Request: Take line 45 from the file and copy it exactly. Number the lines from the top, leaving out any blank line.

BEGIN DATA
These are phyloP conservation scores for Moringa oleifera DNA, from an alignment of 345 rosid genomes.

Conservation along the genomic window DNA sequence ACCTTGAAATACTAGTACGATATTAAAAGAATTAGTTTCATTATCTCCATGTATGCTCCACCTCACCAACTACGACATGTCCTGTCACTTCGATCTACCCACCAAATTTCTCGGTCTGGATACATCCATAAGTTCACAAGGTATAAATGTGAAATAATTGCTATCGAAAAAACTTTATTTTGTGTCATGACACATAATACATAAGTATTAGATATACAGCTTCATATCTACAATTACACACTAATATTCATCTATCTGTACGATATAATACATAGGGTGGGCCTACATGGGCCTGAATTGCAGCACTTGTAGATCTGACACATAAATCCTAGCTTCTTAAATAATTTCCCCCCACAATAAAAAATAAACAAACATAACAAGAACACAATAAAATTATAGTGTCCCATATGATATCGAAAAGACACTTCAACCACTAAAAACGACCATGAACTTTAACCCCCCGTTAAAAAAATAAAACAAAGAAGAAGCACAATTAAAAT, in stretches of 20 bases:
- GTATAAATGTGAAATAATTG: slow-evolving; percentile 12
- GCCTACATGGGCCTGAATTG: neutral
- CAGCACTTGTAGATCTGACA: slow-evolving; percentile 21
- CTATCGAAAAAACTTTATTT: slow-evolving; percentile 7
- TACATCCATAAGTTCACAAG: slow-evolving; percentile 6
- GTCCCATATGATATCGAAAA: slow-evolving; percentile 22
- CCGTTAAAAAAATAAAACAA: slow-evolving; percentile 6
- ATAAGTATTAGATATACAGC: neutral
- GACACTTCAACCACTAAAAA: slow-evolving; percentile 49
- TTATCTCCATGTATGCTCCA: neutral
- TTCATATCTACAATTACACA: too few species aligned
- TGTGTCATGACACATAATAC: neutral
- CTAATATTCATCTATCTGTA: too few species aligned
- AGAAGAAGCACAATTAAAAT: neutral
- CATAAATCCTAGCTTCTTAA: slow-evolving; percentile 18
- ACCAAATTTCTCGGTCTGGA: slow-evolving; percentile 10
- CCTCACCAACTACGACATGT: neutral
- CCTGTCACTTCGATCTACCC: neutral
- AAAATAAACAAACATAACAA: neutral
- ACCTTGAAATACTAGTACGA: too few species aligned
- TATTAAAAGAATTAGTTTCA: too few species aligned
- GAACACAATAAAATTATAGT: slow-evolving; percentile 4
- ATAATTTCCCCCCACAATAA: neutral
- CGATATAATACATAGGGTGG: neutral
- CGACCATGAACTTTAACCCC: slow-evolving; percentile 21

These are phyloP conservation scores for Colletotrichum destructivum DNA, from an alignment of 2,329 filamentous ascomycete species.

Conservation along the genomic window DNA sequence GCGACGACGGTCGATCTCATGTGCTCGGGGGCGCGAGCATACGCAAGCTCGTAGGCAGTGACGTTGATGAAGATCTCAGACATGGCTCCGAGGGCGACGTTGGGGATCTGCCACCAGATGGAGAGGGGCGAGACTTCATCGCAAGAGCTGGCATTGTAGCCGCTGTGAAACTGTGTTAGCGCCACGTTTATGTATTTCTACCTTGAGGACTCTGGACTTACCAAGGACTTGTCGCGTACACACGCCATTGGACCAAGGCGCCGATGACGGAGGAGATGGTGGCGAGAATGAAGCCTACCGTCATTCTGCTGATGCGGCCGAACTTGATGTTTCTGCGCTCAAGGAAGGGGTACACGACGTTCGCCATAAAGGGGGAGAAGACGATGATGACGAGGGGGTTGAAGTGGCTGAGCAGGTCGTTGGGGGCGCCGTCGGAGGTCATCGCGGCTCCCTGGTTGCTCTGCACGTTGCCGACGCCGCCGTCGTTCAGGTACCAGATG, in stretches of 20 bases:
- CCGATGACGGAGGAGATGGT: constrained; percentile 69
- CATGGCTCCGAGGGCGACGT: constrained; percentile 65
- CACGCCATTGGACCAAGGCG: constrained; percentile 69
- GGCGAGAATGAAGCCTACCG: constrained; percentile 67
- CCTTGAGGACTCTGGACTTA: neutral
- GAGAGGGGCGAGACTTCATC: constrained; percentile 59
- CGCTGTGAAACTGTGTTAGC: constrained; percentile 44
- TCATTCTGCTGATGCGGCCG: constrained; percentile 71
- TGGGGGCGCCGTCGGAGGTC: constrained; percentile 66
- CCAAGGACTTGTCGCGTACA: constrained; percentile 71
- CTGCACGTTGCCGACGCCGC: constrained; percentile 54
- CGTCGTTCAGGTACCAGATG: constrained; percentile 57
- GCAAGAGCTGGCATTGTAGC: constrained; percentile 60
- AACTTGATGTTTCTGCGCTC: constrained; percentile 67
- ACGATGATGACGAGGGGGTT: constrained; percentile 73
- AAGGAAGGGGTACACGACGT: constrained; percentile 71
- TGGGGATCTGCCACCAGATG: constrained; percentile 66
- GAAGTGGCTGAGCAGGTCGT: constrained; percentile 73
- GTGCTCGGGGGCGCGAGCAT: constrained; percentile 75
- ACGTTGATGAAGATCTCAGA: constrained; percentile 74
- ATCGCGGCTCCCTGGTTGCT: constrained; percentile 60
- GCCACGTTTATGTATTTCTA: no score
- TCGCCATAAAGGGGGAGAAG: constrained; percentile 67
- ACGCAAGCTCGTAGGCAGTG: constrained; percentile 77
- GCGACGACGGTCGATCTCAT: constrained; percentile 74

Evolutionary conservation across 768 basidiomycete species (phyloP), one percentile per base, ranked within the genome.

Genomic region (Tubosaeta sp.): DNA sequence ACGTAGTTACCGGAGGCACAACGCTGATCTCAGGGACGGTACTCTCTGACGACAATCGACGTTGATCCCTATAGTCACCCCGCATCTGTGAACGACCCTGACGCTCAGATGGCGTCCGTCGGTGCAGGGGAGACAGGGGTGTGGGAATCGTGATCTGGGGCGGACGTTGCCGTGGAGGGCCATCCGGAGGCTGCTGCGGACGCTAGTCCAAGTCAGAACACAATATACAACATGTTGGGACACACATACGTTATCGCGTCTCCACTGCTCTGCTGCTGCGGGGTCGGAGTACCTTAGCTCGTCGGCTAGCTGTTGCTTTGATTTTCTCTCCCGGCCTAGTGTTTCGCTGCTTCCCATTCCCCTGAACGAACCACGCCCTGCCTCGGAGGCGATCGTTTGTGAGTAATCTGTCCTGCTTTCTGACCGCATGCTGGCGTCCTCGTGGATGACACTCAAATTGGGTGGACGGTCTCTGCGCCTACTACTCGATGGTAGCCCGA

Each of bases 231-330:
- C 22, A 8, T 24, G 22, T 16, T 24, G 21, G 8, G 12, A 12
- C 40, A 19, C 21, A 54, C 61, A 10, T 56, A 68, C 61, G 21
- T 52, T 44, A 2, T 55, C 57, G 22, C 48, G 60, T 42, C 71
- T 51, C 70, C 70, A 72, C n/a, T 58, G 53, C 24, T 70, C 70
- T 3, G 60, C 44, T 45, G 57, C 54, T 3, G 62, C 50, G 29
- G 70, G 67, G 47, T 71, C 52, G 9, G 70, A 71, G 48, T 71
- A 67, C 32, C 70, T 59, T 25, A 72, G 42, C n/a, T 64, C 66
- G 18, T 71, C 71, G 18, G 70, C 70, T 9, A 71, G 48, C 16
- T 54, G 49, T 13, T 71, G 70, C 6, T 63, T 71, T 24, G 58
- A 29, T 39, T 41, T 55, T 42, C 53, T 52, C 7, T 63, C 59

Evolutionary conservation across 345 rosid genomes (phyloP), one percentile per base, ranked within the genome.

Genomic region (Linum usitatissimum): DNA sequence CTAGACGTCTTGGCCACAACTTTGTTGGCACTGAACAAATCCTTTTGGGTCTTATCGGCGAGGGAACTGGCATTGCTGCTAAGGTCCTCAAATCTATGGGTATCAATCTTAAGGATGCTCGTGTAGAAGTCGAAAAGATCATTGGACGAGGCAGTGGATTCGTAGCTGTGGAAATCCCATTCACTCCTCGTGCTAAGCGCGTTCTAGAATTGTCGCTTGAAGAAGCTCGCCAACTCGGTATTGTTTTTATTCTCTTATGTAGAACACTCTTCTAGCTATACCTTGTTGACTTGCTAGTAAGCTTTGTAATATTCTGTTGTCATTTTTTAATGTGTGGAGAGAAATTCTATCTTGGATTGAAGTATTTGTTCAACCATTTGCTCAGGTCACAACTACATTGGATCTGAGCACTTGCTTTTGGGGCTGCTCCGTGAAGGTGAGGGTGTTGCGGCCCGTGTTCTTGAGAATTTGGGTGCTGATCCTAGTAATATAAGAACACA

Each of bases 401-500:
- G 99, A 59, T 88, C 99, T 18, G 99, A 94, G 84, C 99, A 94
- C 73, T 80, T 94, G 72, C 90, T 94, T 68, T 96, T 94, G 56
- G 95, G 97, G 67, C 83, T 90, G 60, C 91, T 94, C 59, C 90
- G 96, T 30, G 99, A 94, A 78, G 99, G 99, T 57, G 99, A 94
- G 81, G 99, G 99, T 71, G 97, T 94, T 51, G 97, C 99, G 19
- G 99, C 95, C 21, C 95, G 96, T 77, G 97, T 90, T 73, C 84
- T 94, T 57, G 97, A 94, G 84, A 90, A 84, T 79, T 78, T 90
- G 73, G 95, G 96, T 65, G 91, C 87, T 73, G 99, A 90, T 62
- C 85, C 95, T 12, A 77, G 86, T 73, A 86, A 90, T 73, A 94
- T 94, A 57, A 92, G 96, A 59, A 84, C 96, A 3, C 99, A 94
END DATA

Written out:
- AAGGAAGGGGTACACGACGT: constrained; percentile 71